In this study we showed that the SIN promotes spindle elongation and appropriate nuclear positioning through Sid2 phosphorylation of the kinesin Klp2. Sid2 phosphorylation keeps Klp2 off MTs by inhibiting its interaction with the EB1 homologue Mal3. Mal3 loads Klp2 on MT plus ends through binding to two SxIP motifs in a predicted unstructured region of the tail of Klp2. Sid2 phosphorylation of Klp2 at two sites proximal to the EB1/Mal3-binding motifs prevents this interaction. These results are reminiscent of several recent studies, which showed that phosphorylation near EB1/Mal3-binding motifs can disrupt association with EB1 by interfering with electrostatic interactions that contribute to binding (Honnappa et al., 2009
; Kumar et al., 2009
; Vacher et al., 2011
). However, the inhibitory phosphorylation sites on Klp2 are not immediately flanking the EB1 binding sites as in the other examples, but instead are between 80 and 110 residues away. It is possible that the predicted unstructured nature of the Klp2 tail allows the phosphoserines to act at a greater distance to inhibit electrostatic interactions that contribute to binding. Alternatively, Klp2 phosphorylation could result in a structural transition, perhaps from a disordered to a more ordered state (Kissinger et al., 1999
; Mendoza-Espinosa et al., 2009
), which prevents Klp2 binding to Mal3 by making the SxIP binding motifs less accessible. The N-terminal sequence of myosin regulatory light chain is one example where phosphorylation results in a more stable domain. More detailed structural analysis will be required to determine the precise mechanism of phosphoinhibition of the Klp2–Mal3 interaction.
Our results showed that in cells delayed in telophase (cps1-191
), loss of either SIN regulation of Klp2 (klp2-2A
cells) or PAA microtubules (myp2
cells) caused a small displacement of nuclei toward the cell center. However, elimination of both SIN regulation of Klp2 and PAA microtubules (klp2-2A myp2
cells) caused a strong nuclear clustering defect similar to SIN mutants. Of interest, cps1-191
cells slowly form septa, and klp2-2A myp2 cps1-191
cells often showed mispositioned nuclei being “cut” by the ingressing septa. Surprisingly, klp2-2A myp2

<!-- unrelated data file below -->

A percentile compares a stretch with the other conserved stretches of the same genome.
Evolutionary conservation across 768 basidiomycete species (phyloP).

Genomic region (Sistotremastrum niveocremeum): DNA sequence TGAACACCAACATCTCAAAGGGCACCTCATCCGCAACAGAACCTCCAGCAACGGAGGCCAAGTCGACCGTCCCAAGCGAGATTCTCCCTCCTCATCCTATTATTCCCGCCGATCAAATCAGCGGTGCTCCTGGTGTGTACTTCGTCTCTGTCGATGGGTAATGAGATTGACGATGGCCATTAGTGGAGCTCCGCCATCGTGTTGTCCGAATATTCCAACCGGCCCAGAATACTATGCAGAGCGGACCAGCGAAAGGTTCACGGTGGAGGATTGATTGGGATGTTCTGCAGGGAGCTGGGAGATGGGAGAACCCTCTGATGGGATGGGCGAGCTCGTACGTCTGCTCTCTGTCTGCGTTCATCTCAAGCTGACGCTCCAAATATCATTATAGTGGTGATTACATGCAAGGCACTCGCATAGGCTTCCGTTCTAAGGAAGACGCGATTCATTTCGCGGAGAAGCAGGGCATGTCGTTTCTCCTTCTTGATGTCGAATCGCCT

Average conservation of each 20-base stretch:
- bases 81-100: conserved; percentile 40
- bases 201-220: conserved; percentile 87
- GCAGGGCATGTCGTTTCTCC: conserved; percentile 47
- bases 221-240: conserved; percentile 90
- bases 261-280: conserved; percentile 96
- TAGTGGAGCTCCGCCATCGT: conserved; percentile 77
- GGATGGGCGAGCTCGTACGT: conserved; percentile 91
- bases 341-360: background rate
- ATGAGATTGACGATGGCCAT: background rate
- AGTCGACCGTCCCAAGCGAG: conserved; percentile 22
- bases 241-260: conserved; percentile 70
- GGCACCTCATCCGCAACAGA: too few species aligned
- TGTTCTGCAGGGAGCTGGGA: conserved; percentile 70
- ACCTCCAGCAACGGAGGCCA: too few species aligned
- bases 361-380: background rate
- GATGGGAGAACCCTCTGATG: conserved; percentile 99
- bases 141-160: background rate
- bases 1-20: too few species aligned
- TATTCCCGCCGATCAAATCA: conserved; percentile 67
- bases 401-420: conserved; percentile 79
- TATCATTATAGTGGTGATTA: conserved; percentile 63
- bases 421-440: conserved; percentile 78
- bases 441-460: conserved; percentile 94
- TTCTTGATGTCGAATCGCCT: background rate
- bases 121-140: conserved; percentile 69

cells did not display “cut” phenotypes or obvious mispositioning of nuclei toward the cell center in normally dividing cells, suggesting that SIN-dependent nuclear positioning is most important for preventing “cut” nuclei when cytokinesis has been delayed. It is possible that in normally dividing cells, where the septum ingresses quickly, the nuclei are kept away from the cell center by the interphase nuclear positioning system (Tran et al., 2001
), which uses pushing forces from MTs associated with the nuclear envelope. In this scenario, ingression of the actomyosin ring and septum may provide a barrier for MTs associated with the nuclei to push against to keep the nuclei away from the division apparatus.
We presume that the SIN inhibits the MT localization of Klp2 to prevent its minus end–directed sliding activity from pulling telophase nuclei together. By this model, Klp2 would slide MTs emanating from opposite nuclei or the nucleus and PAA MTs to pull the nuclei toward the cell center. Our results also show that PAAs perform a Klp2-independent function in positioning the telophase nuclei. One possible function for PAA MTs could be that they interact with MTs associated with the nuclei via motor proteins to provide pushing forces to move the nuclei away from the cell center. One candidate motor could be the plus end–directed kinesin-6 Klp9, which transiently localizes at equatorial MTs in telophase before returning to the nucleoplasm (Fu et al., 2009
Just as inappropriate minus end–directed MT sliding activity in telophase may pull the nuclei together, this same type of MT sliding activity would also be predicted to interfere with spindle elongation. Consistent with this model, Klp2-2A (in contrast to wild-type Klp2) was observed not just on astral MTs but also faintly on anaphase spindles. In addition, both SIN inhibition and the klp2-2A
mutation slowed down spindle elongation in anaphase. Thus the SIN may inhibit Klp2 in anaphase to prevent its minus end–directed sliding activity from interfering with spindle elongation, although we cannot rule out other possibilities, such as subtle changes in MT organization or dynamics. It makes sense that the SIN might regulate anaphase spindle elongation, since the SIN becomes active in anaphase (Guertin and McCollum, 2001
; Feoktistova et al., 2012
). Furthermore, regulation of both spindle elongation and ingression of the actomyosin ring and septum by a single pathway may ensure proper coordination of these key events.
This work contributes to a broader understanding of kinesin-14 regulation and the dynamics involved in nuclear positioning. Klp2 plays a role in nuclear positioning during interphase and karyogamy but is inactivated during late mitosis to allow for rapid anaphase spindle elongation and telophase nuclear positioning. This study uncovered the mechanism governing EB1/Mal3-dependent loading of Klp2 onto MTs and SIN-mediated inhibition of the Klp2–Mal3 interaction. Furthermore, we also showed that phosphorylation at sites not immediately adjacent to the Mal3/EB1-binding motifs can regulate this interaction. This mode of regulation may be conserved in other kinesin-14 proteins because the Klp2 orthologue in Drosophila melanogaster
, called ncd, localizes to MT plus ends via EB1 and is inhibited during anaphase B (Sharp et al., 2000
; Goshima et al., 2005
). It will be interesting to determine whether other members of the kinesin-14 family are regulated by phosphorylation like Klp2.